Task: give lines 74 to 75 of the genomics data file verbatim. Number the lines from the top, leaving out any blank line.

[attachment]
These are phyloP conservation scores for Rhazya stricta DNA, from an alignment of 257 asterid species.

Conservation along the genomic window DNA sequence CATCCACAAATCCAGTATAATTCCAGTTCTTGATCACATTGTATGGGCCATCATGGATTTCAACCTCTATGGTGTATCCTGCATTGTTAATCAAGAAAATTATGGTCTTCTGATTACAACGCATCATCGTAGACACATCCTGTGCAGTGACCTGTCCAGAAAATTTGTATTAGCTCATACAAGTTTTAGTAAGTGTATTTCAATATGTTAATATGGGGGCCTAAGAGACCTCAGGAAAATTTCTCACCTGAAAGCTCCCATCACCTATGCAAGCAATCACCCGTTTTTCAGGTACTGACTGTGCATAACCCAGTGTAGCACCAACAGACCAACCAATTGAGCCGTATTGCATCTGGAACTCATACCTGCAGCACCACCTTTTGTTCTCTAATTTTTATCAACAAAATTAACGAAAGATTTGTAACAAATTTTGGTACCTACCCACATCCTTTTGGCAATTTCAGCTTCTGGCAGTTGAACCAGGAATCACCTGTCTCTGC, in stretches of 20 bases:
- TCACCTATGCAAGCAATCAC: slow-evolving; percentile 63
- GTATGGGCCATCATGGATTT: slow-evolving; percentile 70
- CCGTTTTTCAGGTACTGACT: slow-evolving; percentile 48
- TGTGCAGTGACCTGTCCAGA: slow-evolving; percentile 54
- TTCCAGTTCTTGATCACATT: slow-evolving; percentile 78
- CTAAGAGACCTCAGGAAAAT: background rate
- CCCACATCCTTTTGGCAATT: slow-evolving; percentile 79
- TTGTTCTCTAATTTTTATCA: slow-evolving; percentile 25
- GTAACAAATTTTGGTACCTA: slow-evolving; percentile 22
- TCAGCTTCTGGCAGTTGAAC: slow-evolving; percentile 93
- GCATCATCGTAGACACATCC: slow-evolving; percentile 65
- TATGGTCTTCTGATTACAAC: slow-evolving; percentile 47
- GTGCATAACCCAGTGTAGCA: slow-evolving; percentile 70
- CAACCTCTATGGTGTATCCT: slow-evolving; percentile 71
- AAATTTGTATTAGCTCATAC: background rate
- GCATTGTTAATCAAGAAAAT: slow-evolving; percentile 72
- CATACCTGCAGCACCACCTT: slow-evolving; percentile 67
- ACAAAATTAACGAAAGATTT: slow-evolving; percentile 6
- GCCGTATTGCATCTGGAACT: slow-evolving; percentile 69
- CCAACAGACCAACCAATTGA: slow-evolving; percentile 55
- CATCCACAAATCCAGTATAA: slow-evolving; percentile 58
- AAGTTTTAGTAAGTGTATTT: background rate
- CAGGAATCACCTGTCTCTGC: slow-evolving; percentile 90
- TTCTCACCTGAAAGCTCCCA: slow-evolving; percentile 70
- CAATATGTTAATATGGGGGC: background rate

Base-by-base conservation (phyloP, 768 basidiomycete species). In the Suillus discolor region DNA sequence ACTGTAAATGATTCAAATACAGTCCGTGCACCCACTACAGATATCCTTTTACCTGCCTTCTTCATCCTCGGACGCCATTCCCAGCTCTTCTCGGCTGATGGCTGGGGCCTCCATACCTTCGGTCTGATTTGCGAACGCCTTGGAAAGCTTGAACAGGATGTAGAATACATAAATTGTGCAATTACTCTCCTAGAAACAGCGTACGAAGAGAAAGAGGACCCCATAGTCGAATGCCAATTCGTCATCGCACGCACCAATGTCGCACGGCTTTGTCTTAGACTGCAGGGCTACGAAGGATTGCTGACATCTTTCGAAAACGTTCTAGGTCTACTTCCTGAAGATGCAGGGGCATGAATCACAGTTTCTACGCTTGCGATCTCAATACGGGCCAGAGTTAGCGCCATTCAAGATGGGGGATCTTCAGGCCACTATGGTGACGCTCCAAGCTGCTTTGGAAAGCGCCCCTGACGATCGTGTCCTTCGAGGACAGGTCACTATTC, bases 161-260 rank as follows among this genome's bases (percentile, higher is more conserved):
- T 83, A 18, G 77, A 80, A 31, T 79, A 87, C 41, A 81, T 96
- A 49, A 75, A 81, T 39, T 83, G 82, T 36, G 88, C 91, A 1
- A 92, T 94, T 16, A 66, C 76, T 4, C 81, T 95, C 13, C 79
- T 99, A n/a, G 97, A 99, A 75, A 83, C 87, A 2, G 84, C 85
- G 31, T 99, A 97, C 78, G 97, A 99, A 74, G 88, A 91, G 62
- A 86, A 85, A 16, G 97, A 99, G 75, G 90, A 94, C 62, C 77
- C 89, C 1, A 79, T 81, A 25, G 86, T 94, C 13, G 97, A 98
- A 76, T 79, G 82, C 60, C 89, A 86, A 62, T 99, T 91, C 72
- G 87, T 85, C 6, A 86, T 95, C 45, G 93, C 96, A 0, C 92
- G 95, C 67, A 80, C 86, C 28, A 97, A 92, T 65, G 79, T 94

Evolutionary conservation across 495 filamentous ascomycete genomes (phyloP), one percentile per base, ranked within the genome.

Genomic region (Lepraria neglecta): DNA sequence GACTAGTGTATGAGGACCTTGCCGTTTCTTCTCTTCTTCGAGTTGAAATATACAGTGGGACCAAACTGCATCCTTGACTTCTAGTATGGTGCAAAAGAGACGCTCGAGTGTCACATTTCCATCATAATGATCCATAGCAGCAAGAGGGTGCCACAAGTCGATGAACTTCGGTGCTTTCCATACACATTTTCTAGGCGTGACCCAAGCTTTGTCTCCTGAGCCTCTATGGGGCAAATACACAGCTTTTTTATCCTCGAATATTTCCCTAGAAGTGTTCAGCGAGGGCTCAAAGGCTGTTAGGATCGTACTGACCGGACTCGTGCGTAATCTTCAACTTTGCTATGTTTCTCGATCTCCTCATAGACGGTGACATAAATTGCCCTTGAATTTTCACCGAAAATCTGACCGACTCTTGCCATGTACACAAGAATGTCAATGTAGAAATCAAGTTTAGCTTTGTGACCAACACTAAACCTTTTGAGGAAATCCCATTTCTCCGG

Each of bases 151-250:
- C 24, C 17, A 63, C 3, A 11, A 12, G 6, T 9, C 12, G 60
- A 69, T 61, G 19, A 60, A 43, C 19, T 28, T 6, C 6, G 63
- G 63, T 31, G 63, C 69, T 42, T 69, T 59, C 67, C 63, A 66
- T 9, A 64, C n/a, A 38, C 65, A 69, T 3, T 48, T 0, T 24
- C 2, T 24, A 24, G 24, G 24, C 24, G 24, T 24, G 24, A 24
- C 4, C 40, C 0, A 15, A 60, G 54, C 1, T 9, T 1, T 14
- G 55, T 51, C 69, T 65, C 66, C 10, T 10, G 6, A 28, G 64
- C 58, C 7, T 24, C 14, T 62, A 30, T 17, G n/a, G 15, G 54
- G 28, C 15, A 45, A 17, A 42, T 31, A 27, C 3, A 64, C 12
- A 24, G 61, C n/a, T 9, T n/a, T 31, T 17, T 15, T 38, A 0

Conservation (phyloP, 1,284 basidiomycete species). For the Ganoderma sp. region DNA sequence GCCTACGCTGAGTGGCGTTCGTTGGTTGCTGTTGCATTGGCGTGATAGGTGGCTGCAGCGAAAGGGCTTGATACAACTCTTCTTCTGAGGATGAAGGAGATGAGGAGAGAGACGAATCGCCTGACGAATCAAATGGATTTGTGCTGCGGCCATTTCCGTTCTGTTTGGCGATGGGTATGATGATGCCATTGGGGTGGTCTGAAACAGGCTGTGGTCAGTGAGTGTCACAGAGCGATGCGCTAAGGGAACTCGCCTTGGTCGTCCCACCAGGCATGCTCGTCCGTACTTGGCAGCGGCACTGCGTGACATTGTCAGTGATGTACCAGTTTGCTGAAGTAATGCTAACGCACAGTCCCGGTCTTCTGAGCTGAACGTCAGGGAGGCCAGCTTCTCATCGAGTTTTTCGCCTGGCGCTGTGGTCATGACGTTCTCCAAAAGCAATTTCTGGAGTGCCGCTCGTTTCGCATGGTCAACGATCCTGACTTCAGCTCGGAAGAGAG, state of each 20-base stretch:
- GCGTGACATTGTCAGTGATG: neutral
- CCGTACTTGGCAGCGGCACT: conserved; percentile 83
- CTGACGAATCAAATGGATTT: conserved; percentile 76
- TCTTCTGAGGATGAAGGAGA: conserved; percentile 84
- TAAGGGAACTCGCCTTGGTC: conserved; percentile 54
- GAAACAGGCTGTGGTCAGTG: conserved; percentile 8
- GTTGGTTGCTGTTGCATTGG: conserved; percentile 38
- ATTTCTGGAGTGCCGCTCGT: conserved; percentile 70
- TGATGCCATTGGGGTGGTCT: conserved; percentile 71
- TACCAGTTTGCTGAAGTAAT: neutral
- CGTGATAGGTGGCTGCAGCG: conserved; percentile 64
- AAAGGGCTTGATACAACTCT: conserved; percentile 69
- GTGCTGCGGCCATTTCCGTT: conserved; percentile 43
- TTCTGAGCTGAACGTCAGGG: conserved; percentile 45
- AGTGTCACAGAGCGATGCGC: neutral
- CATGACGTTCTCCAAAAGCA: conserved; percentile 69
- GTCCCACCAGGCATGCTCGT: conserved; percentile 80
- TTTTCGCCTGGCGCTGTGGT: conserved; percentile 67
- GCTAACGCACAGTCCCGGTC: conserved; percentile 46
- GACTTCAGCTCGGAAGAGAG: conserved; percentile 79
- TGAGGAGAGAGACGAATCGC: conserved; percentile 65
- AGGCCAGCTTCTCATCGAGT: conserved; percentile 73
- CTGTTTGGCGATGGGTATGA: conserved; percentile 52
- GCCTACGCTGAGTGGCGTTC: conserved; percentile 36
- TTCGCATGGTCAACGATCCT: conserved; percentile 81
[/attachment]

- AGGCCAGCTTCTCATCGAGT: conserved; percentile 73
- CTGTTTGGCGATGGGTATGA: conserved; percentile 52